Pros: Egg laying all year, quiet, low feed to egg conversion, friendly, smart
Cons: Not a lap pet but isn't stand offish
High producer of large and extra large eggs. Doesn't need light in winter to lay but if you want production to remain high, a couple hours of a lamp during the darkest parts of winter will pick up production back to normal. Excellent breed for city living and high egg production. I have to sell some eggs because we don't eat them every day.
One of the quietest hens. I had EE'ers too and they were always noisy. Got rid of them. I rarely have a problem with cackling even after egg laying. Usually only if they get scared of something.
Pretty sure this is a RIRxDelaware mix and based on Delaware characteristics such as quietness and docileness. City limits requires quiet hens where I live. It's sad that you can have a noisy dog but can't have a hen if someone complains about it.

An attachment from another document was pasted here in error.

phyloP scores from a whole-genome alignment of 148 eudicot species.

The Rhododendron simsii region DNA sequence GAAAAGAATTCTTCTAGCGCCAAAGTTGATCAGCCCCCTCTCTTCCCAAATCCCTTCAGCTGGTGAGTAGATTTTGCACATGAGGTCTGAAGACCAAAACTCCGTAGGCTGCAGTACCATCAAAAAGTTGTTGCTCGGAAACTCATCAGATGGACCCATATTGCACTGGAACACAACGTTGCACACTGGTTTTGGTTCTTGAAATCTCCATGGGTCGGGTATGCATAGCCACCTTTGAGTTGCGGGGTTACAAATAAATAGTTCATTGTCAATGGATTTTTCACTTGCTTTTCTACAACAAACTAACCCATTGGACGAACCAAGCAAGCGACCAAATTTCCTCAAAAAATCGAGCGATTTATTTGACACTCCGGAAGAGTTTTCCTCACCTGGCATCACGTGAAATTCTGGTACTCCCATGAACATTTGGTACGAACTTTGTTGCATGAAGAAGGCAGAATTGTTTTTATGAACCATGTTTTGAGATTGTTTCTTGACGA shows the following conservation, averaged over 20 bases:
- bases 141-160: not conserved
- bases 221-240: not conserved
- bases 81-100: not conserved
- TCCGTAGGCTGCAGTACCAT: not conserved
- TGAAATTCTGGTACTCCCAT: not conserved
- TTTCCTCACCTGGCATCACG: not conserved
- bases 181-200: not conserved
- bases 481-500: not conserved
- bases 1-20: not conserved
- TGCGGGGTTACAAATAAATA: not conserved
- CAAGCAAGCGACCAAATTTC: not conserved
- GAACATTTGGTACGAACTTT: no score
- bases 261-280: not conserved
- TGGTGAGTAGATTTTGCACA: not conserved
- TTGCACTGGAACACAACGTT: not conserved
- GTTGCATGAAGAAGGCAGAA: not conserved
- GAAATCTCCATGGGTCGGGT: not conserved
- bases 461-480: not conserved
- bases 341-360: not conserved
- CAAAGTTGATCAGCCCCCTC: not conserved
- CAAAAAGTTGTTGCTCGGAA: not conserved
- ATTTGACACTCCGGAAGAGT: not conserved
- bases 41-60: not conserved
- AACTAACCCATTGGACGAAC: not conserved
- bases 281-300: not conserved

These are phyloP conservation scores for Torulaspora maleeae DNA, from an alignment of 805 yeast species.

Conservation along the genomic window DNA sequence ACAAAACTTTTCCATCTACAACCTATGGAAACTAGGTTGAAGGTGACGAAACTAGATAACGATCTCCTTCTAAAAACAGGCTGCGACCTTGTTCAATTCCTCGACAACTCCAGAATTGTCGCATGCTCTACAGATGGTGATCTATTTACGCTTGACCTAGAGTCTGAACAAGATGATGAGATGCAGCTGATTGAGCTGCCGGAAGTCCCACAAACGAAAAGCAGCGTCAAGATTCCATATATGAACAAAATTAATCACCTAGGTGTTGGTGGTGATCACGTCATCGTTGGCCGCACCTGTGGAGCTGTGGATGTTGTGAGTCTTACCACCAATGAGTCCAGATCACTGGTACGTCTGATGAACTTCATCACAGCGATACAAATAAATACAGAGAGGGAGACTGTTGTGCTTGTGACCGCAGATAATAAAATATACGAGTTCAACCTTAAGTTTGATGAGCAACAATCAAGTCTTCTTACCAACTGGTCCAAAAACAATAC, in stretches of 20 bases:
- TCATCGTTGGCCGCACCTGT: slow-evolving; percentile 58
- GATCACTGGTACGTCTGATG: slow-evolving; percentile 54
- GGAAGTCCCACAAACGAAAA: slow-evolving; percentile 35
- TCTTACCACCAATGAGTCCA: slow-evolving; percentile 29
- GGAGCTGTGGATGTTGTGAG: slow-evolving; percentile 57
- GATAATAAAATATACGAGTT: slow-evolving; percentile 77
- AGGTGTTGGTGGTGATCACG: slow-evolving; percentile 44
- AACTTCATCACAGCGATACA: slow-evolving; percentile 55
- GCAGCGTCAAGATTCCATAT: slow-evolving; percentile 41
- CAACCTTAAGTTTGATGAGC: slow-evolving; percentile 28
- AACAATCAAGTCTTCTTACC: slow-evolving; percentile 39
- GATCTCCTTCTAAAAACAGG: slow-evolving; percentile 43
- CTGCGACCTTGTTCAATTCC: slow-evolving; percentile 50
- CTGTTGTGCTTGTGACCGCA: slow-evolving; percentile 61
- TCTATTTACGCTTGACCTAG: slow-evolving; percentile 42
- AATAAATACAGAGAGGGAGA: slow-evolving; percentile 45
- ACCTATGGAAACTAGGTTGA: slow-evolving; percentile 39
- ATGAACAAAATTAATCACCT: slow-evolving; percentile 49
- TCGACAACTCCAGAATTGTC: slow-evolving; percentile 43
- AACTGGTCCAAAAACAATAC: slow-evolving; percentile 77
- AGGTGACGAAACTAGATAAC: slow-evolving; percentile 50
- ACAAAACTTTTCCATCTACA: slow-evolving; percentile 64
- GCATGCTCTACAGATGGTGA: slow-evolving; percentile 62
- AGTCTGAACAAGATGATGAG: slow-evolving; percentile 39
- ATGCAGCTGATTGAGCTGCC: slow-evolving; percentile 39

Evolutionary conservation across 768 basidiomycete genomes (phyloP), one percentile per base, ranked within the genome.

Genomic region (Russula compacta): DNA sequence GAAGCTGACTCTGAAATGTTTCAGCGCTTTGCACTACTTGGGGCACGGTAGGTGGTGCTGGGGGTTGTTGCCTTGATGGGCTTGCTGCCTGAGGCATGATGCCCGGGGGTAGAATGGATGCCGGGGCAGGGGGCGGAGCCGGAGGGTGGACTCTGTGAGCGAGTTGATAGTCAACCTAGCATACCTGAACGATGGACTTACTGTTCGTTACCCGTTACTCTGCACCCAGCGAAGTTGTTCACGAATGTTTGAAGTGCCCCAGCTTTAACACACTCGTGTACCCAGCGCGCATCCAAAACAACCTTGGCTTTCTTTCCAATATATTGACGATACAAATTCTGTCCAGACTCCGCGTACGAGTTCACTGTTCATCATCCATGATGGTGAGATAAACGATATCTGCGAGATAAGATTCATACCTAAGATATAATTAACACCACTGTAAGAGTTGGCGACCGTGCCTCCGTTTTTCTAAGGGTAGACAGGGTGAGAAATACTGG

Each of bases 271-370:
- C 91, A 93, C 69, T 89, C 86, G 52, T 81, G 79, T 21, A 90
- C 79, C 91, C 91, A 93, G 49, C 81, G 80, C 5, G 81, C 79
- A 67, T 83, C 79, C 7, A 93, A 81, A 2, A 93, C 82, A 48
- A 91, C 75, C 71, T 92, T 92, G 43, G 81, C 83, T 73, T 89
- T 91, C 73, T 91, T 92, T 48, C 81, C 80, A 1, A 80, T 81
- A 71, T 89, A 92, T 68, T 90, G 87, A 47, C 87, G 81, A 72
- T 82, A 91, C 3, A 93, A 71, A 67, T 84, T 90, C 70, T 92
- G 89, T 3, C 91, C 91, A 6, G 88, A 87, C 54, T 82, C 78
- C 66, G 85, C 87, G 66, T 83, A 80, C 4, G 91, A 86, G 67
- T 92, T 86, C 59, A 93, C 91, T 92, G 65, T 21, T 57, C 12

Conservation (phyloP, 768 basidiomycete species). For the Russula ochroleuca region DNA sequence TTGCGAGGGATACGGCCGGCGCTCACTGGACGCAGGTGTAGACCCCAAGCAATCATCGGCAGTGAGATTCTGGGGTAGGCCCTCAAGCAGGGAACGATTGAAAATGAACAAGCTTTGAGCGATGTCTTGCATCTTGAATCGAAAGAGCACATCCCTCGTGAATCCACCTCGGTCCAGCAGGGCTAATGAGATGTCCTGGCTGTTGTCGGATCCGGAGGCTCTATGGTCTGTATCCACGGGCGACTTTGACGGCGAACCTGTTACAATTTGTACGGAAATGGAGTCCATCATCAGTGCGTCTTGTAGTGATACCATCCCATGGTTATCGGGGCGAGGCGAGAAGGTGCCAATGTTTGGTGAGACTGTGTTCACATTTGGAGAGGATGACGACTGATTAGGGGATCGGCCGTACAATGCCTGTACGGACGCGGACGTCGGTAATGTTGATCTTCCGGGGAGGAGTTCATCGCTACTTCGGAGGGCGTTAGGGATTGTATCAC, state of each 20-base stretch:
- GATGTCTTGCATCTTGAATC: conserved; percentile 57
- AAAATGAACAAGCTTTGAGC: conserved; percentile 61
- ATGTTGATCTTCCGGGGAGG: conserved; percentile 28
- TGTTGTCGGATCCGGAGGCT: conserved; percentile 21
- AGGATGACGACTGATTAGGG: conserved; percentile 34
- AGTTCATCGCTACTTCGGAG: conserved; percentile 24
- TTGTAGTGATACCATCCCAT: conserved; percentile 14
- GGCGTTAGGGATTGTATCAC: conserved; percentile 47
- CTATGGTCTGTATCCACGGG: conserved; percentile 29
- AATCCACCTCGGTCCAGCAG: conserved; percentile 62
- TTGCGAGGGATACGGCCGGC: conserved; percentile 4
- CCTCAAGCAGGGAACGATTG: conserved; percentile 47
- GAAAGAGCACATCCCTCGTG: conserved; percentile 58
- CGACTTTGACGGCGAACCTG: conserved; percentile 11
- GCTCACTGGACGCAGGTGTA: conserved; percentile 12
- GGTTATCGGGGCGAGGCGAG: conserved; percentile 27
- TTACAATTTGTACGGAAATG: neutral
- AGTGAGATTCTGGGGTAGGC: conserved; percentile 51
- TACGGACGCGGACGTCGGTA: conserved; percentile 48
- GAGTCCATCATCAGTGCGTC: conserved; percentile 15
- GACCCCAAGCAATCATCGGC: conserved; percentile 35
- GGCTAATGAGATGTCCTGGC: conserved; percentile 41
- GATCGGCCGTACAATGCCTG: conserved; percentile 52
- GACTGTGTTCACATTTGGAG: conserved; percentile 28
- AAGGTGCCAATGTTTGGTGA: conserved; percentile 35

Excellent feed to egg conversion especially if able to forage as well. They love treats and fresh tomatoes. They are definitely not a meat bird. Lightweight though not flighty. If they had a different breed mother than the Delaware they might be more flighty but my 3 rarely try to fly anywhere even when a dog broke through the fence they didn't fly so one of them lost a lot of back feathers. Good thing the dog had bad eyesight or she could have killed my hens.
They are not standoffish but do not like to be picked up either. They are smart and learn quickly. I had one knock on the patio door in the mornings wanting her treat. But now the patio is off limits due to the mess they made out there.
They have withstood the high heat here in California's Central Valley. 108-112F during August. My only EE'er didn't make it because she takes so long to lay she dehydrated and died on the nest. EE'ers are supposed to be high heat compatible but they are not like the Red Stars.